Tayside and Central Scotland

Farmer fined after cyclist hits illegal ramp

Forfar Sheriff Court
Image caption Forfar Sheriff Court was told the cyclist was thrown from his bicycle

A cyclist suffered a punctured lung and shattered collarbone after hitting an irrigation pipe concealed by stones and chippings, a court heard.

Martin Kearney, who runs Lundie Farm in Angus, had laid the pipe across a road to help irrigate two fields.

But Scott Crowe did not see the obstruction until it was too late and was thrown from his bicycle.

Kearney, 32, was fined £950 at Forfar Sheriff Court.

The court was told that the pipe had previously been put down with a bright blue ramp over it but Kearney had received complaints from motorists about its steep gradient.

In response, Kearney put down road chippings on the ramp to cover it up and make it easier for drivers to negotiate.

However, this camouflaged it from Mr Crowe, who hit it at speed as he cycled downhill.

'Landed heavily'

Depute fiscal Isma Mukhtar told the court: "He required surgery and intensive rehabilitation as a result.

"He was thrown from his bicycle and landed heavily on his left shoulder.

"He got to his feet eventually and called his wife who summoned an ambulance."

Ms Mukhtar said that police contacted Angus Council's roads supervisor, who told them he had not been informed about the work being carried out.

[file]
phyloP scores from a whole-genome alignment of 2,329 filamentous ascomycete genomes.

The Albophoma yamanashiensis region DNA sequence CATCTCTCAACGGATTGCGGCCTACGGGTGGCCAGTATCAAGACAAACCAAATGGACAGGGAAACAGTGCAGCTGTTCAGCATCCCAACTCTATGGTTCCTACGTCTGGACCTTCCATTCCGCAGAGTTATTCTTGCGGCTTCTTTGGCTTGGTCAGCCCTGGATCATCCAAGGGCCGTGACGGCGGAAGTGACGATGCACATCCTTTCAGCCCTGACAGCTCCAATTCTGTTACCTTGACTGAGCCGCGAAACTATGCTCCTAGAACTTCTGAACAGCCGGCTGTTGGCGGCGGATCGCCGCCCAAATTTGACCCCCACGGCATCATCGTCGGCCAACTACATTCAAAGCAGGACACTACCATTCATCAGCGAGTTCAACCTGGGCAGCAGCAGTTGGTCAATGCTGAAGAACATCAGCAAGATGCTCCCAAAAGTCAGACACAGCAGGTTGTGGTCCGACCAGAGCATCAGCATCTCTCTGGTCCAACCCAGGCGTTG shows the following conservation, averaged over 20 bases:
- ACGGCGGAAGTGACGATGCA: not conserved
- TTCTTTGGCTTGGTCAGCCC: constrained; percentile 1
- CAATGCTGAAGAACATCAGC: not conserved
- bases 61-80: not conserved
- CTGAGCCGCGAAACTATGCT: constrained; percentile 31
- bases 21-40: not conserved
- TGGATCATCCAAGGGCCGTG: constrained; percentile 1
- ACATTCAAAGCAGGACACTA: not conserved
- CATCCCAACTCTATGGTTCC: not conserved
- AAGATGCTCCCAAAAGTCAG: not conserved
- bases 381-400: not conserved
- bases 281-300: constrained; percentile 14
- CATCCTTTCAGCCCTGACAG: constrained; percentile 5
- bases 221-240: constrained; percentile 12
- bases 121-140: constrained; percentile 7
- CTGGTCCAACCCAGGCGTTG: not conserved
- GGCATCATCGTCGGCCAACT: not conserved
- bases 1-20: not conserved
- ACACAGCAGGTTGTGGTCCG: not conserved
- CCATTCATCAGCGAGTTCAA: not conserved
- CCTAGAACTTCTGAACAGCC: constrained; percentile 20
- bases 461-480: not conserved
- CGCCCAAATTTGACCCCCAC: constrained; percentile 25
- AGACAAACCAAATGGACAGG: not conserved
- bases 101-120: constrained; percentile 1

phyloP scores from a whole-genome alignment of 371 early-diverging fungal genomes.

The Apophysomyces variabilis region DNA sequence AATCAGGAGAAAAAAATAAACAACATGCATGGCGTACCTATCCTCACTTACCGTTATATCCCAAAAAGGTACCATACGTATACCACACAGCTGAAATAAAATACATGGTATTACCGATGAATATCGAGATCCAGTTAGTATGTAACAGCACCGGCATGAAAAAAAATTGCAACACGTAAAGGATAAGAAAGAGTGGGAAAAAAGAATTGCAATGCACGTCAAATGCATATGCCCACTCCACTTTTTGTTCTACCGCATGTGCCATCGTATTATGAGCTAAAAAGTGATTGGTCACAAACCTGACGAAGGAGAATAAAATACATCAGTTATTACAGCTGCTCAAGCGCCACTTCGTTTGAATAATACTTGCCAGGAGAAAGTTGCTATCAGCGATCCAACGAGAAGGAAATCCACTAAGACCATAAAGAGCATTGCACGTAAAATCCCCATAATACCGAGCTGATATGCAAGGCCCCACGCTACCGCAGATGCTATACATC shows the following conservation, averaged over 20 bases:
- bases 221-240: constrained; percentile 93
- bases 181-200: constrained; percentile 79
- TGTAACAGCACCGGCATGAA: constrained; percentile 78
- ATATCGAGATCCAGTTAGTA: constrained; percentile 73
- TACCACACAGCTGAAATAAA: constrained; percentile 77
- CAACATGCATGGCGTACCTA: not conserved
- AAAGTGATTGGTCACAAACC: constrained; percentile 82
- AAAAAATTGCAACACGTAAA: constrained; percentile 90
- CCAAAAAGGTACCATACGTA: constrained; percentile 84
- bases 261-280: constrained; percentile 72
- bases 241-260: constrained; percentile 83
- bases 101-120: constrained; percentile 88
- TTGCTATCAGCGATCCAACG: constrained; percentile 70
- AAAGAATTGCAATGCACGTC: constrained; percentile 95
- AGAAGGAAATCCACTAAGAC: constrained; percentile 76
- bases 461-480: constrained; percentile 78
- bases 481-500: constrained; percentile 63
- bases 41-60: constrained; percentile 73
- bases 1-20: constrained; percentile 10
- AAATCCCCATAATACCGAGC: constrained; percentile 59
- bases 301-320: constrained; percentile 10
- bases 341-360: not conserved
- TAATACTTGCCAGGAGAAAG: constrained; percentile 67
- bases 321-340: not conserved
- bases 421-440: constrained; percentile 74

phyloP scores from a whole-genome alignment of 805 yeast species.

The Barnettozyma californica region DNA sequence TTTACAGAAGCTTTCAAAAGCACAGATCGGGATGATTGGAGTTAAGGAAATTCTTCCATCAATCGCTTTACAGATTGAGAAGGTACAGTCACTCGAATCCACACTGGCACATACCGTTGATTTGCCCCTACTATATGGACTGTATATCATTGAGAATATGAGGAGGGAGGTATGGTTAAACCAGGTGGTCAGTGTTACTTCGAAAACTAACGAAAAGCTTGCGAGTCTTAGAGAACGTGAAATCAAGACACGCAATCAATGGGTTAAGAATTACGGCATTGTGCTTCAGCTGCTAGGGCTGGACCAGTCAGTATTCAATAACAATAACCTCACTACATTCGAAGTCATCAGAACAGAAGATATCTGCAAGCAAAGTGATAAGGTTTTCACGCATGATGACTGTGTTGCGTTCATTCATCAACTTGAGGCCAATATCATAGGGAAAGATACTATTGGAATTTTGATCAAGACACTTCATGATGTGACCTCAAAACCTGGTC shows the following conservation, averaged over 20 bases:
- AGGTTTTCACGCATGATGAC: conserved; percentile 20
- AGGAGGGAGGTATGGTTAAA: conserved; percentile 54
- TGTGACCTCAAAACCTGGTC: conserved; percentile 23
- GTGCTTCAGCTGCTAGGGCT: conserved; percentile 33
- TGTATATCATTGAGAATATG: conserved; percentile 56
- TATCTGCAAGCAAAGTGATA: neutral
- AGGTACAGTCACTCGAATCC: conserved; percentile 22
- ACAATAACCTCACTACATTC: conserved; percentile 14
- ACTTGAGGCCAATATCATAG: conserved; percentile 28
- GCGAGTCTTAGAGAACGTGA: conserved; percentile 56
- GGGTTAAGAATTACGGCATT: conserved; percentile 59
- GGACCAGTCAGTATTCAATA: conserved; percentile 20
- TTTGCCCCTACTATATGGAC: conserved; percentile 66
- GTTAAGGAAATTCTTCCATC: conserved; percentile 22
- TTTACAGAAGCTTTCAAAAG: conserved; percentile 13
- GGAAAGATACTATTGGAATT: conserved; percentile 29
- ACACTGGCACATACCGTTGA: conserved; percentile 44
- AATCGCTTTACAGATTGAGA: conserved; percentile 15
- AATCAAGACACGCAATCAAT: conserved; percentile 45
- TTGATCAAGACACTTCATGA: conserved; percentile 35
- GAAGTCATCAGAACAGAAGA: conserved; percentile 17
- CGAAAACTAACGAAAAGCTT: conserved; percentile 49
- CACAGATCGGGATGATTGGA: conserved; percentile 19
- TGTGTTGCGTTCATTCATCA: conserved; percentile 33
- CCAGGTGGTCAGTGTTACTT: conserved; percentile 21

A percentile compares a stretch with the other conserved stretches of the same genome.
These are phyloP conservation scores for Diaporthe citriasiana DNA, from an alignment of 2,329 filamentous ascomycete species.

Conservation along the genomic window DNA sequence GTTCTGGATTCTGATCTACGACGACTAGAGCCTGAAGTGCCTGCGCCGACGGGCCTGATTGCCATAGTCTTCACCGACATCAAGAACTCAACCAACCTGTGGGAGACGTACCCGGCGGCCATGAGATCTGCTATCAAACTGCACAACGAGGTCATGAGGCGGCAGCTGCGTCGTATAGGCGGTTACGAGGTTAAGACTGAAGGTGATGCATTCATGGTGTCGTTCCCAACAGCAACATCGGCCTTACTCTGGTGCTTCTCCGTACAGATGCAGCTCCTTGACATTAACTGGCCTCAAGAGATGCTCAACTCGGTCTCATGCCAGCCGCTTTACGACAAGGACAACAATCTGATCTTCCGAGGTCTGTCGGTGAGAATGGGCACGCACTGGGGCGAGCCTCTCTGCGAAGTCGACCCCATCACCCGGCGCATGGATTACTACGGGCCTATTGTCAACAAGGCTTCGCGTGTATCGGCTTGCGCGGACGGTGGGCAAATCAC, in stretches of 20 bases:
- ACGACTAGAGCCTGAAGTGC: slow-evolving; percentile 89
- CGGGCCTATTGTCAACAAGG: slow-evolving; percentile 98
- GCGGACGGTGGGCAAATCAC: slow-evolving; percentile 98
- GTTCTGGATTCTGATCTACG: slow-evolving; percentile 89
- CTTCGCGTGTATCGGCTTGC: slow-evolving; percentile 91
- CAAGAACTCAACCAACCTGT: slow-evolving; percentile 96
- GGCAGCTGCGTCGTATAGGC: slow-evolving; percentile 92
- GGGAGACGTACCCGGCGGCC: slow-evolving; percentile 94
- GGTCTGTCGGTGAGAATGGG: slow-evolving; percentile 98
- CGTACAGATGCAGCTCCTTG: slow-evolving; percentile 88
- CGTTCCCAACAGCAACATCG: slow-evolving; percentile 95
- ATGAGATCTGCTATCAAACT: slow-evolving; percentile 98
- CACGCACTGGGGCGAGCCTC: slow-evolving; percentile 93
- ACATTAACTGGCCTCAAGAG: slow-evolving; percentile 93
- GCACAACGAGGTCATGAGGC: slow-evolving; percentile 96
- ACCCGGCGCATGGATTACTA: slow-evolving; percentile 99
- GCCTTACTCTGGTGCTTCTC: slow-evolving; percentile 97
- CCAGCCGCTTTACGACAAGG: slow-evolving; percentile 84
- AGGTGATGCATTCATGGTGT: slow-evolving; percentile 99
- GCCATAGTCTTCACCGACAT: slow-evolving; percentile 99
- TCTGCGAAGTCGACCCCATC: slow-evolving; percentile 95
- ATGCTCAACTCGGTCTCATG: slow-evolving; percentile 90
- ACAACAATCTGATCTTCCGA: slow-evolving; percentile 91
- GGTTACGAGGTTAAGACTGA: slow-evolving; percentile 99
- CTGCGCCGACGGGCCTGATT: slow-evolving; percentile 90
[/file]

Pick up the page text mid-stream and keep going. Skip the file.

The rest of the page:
The supervisor told police that if he had come across the obstruction he would have had the road closed immediately so it could be removed.

Kearney admitted a charge under the Roads (Scotland) Act.

Defence solicitor David Cairns said: "He had instructed a contractor to lay this pipe on two previous occasions but had had complaints about the gradient of the ramp put over it causing damage to cars those times.

"On this occasion he took it upon himself to place hard road planings over the ramp.

"He did that to decrease the gradient on the ramp and received no further complaints from motorists, but it appears to have disguised the ramp from the cyclist.

"There was certainly no malicious intent."

Sheriff Pino di Emidio told Kearney: "This is an offence that perhaps doesn't often come before the court.

"This incident caused significant injury to the cyclist."

Related Topics

Related Internet links

The BBC is not responsible for the content of external Internet sites